PAXsims

Conflict simulation, peacebuilding, and development

Daily Archives: 09/02/2011

Simulation & Gaming (February 2011)

book club: Reality is Broken, Chapter 1

I’m back! We’re wrapping up the World Development Report and it is game on for me.

To get myself gaming again, I am reading Reality is Broken: Why Games Make us Better and How They Can Change the World by Jane McGonigal.  Having fallen behind in my gaming, I didn’t know anything about it until I saw McGonigal on Colbert.  I was intrigued by the idea of the book, it promises some of the visionary motivation for what games can be that have driven this blog into existence and keep the field moving (and exciting!).  As I read it, I’ll post here and if any of you out there are reading it, you can weigh in on comments.

I’m only 5% in, but I was struck by McGonigal’s definition of a game and thought it might interest our readers here.  She argues that all games share four defining traits:  The Goal, The Rules, A Feedback System and Voluntary Participation.  In the first chapter she looks at golf, Scrabble and Tetris to compare these traits.

The Goal and Feedback System are fairly self-explanatory – a player needs to know what she is working toward and whether she is making progress.  McGonigal notes that we need not have complete information on goals and voluntary participation at the outset of the game, demonstrating with Portal how players learn goals and feedback through play of the game (and GlaDOS encourages voluntary participation, with promises of cake).   Nor does the goal always have to be “win” – she cites Tetris as a game with brilliant feedback systems and the seemingly Sisyphean goal of playing until you lose.

Rules and Voluntary Participation are also fairly obvious to the reader here – but what intrigued me was her combination of the two.  McGonigal argues that fairly arbitrary rules are often what make games, games – the most efficient way to put the ball in the hole in golf would be to walk up to the hole and drop the ball in – but we’ve collectively decided that what makes it a game, is the challenge of hitting the ball great distances with very skinny bats and counting the number of hits we use with a bunch of other rules.  It is that voluntary participation, committing to the rules (no matter how arbitrary they may be), collectively, that creates the “game”.  Even solitaire play is only meaningful if it follows the rules that have been set.  Likewise, she argues that this is a lot of what separates “games” from “work” – if you want to free spell words, you should just type, Scrabble is the experience of drawing limited, random letters and trying to spell in a lattice governed by rules.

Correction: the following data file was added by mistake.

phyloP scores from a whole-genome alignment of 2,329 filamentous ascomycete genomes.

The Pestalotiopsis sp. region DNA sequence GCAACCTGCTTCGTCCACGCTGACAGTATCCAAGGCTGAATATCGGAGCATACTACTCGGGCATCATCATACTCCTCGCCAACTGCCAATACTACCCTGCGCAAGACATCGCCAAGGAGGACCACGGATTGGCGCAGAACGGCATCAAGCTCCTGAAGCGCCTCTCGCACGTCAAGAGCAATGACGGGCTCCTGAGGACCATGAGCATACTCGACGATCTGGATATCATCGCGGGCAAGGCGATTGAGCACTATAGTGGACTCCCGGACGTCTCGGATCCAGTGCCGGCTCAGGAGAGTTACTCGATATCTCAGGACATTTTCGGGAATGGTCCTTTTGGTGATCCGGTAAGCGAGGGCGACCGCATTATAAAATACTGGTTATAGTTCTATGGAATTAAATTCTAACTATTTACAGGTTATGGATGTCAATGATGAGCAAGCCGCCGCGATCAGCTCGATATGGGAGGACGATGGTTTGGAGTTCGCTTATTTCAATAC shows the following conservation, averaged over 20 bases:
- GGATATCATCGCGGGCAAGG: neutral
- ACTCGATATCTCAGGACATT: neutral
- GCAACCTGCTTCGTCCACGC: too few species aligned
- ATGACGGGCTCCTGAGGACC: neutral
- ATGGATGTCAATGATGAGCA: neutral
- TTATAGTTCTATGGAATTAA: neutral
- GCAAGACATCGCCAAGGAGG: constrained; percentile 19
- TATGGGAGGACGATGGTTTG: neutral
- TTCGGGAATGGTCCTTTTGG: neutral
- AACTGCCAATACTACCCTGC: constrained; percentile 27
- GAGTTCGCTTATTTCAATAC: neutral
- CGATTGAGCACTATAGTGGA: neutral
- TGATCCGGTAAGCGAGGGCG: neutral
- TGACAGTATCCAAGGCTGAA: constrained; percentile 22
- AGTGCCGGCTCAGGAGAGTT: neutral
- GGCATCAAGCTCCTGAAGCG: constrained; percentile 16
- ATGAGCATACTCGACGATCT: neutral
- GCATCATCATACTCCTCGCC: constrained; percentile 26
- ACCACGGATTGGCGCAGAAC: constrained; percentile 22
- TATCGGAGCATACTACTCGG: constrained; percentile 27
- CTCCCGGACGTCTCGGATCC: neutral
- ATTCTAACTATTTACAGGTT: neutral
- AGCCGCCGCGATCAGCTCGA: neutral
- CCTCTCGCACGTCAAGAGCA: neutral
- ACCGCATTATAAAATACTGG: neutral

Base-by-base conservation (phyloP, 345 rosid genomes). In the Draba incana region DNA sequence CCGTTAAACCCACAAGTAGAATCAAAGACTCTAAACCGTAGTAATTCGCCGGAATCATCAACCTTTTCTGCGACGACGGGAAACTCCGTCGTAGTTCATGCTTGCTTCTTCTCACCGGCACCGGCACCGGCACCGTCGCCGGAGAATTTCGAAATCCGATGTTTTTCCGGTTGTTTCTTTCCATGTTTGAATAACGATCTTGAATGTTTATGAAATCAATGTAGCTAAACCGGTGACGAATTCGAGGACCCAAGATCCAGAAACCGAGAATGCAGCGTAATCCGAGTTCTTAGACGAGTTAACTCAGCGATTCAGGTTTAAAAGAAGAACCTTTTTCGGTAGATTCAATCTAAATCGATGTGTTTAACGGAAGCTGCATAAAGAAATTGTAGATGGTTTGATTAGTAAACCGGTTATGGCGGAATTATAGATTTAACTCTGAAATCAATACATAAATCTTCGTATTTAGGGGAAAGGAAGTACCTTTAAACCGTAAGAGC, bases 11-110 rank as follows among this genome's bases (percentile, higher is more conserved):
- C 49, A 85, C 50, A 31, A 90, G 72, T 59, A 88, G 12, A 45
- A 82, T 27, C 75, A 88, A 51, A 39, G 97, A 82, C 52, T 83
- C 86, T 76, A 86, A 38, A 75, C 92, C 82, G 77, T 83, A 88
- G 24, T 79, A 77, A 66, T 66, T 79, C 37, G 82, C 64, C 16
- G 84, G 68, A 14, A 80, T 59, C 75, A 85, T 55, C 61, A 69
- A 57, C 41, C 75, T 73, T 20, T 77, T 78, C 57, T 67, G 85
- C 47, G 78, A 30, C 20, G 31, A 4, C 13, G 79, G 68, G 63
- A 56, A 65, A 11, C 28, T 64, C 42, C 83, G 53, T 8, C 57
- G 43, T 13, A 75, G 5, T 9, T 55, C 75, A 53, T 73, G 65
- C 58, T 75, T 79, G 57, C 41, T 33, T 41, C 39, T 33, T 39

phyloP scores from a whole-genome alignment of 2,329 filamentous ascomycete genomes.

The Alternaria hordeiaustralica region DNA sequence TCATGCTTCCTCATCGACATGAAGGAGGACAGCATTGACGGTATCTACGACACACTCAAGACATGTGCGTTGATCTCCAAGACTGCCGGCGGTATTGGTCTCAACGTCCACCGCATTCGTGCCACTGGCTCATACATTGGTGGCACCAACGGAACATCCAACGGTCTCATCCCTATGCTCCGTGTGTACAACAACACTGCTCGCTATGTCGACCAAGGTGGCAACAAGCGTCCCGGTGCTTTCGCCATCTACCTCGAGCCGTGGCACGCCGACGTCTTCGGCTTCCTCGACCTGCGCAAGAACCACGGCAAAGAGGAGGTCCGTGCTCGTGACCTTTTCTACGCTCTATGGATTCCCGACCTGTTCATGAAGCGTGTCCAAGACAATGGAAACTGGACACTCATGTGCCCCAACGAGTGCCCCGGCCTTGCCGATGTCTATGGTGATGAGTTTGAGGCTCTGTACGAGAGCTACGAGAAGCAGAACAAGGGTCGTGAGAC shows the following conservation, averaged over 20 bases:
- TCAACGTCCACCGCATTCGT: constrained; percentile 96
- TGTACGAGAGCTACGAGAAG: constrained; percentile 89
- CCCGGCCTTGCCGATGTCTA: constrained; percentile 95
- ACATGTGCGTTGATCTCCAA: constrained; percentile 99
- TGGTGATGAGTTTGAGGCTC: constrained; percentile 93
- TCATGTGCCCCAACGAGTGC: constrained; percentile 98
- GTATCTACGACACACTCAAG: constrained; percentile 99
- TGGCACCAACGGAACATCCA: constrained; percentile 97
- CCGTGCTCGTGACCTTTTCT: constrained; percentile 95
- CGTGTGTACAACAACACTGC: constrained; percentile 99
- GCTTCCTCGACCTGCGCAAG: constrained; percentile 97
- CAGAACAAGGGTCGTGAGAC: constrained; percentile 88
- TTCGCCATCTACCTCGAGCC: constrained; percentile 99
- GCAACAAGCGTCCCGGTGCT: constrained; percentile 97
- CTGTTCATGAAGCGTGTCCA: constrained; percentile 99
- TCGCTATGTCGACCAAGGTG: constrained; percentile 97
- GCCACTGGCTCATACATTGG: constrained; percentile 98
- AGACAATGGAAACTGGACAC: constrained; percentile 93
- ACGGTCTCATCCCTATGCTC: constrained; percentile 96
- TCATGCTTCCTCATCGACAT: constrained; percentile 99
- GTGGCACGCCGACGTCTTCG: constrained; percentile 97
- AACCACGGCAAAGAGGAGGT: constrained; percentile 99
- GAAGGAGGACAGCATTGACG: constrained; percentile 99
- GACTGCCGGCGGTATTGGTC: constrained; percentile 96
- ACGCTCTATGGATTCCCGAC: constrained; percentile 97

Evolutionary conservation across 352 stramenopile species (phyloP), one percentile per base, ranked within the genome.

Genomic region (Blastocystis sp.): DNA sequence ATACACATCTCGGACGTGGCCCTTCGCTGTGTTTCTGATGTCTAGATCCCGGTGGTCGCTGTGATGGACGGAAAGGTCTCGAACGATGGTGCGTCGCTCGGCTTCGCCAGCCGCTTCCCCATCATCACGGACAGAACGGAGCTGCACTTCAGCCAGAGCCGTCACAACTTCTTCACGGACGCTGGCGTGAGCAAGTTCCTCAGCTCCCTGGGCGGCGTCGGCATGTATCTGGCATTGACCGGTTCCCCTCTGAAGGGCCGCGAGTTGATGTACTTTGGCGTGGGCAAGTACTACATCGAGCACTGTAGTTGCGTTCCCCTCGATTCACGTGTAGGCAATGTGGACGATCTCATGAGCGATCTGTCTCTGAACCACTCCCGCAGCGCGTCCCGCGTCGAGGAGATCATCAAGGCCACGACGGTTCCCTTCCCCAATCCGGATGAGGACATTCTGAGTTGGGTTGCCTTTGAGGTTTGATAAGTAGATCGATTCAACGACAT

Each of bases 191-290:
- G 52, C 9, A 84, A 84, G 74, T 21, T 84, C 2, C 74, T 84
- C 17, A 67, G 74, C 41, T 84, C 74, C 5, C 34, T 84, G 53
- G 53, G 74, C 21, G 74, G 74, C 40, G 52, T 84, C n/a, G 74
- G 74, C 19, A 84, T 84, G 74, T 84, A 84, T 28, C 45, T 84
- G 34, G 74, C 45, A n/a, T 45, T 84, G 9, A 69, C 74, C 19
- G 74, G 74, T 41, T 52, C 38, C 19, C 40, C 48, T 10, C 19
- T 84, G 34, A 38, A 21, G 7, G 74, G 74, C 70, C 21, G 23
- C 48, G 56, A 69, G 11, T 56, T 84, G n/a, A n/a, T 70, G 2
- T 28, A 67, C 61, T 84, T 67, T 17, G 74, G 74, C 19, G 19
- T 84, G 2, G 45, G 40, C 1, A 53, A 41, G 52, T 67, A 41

McGonigal argues that together these four traits minimally define a “game” and is going on in the first chapter to argue that many of these features are what is missing from reality.  On my kindle, I also have Malcolm Gladwell’s Outliers so I flipped and searched in that to find what he defined as three qualities of rewarding work:  autonomy, complexity and a connection between effort and reward.  Certainly feedback systems are responsible for aligning efforts and reward and rewards are themselves goals.  Obviously, for most of us, games aren’t work (though, happily, our work is often games), but the overlap is interesting.  I would argue that autonomy includes some features of voluntary participation (I am not actually playing a game if I am on a team with no authority or independent action).  McGonigal and Gladwell don’t overlap on complexity, but that may be subjective (some experiences may not be games to me if they are not complex – or may be too complex to be considered games) .  I find these minimal definitions intriguing, but I still remain skeptical that they are sufficient.

Interestingly, McGonigal was also involved in Evoke, which we’ve reviewed here and here.  While we weren’t impressed by Evoke, going back and reading the reviews I see that we were most disappointed by missing goals (it was really a freeform experience and the point wasn’t really clear), the rules were good but difficult to learn and the feedback system was largely user driven (which isn’t inherently bad, but highly dependent on herding and group think).   Thus far I’m enjoying the book, it is a nice, light read, well written, by someone that clearly loves games and the promise they have for positive change. Having traveled a bit and seen how games are variously received in different cultures, I am a bit skeptical of how much her messages will spread beyond gaming cultures, but I am intrigued enough to keep reading – look for book club on following chapters soon.

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